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Last Updated: Friday, 21 March 2008, 07:41 GMT
Tibet focus for Taiwan election
KMT candidate Ma Ying-jeou at a rally in Taipei county on 21 March 2008
KMT candidate Ma Ying-jeou wants closer economic ties with China
Taiwan's presidential rivals have been campaigning hard ahead of elections on Saturday, in which the Tibetan protests have become a key issue.

Frank Hsieh, of the ruling Democratic Progressive Party, faces a tough battle against Ma Ying-jeou of the Kuomintang.

Both men advocate closer economic ties with China, but after the protests both have spoken out against Beijing.

Mr Ma mooted an Olympic boycott while Mr Hsieh warned that his rival could make Taiwan a "second Tibet".

Mr Ma, whose party has traditionally taken a more conciliatory line towards Beijing, has led consistently in Taiwanese media opinion polls.

Taiwanese share their views on the presidential race

But analysts believe Mr Hsieh may have narrowed the gap by accusing his rival of being soft on China and portraying himself as the man best placed to defend Taiwan's interests.

China says that Taiwan is part of its territory, although the two have been separately governed since 1949.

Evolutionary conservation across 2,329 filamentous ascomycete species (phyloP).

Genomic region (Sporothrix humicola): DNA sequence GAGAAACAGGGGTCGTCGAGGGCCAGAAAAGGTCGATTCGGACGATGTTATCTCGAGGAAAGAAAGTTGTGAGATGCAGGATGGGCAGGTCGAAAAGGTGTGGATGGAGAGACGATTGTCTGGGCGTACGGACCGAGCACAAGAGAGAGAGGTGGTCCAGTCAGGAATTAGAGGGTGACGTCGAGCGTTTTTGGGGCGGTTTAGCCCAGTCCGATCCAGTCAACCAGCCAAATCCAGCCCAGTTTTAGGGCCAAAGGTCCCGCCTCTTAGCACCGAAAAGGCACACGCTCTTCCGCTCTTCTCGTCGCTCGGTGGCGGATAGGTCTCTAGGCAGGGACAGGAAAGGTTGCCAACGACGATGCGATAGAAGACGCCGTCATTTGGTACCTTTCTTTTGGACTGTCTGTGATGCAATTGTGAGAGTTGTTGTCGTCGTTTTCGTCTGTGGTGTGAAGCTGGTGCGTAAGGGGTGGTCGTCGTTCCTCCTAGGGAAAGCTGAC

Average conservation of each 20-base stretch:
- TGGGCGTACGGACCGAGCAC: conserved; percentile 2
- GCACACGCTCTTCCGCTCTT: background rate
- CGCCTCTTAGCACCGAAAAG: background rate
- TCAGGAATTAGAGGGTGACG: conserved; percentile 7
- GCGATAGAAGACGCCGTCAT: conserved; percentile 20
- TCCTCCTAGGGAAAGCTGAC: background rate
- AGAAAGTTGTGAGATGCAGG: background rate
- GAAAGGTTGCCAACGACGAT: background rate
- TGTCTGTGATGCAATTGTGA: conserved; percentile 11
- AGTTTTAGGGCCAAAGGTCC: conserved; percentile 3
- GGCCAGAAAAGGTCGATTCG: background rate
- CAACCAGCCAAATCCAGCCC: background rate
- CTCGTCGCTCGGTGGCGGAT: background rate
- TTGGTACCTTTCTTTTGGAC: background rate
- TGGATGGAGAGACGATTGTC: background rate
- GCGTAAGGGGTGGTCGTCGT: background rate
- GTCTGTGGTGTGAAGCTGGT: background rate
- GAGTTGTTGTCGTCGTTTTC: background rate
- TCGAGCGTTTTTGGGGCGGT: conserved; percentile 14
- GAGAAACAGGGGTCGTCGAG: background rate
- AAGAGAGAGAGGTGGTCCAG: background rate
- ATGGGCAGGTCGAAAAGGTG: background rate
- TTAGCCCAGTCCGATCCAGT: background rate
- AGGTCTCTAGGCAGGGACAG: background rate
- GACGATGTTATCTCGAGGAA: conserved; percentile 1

It has threatened to use force if the island moves towards formal independence.

'Resume dialogue'

Before the protests in Tibet began, election campaigning had focused primarily on economic issues.

Many Taiwanese think closer links with Beijing would help revive the island's faltering economy - but ties have been strained under President Chen Shui-bian because of his pro-independence stance.

Frank Hsieh delivers a speech in Kaohsiung on 20 March 2008

Speaking at a press conference in the Taiwanese capital, Taipei, Mr Hsieh promised talks with China if elected.

"I will resume dialogue, including with China," he said. "I will open up, and I will also defend Taiwan's sovereignty."

"In the past the DPP was criticised for not opening up but I will be more compromising, I will do better. That's my pledge," he said.

Mr Ma, who has called for the creation of a "common market" with China, said he "would adopt a flexible manner" to improve cross-strait ties.

Earlier this week he talked of a possible Olympic boycott if the situation in Tibet deteriorated, but on Friday he said he would not "push the issue to the extreme".

The BBC's Caroline Gluck, in Taipei, says it is not clear what impact events in Tibet will have on the electorate.

Most have already made up their minds, our correspondent says, but the issue could sway the undecided voters.

Polling begins at 0800 on Saturday (0000GMT).



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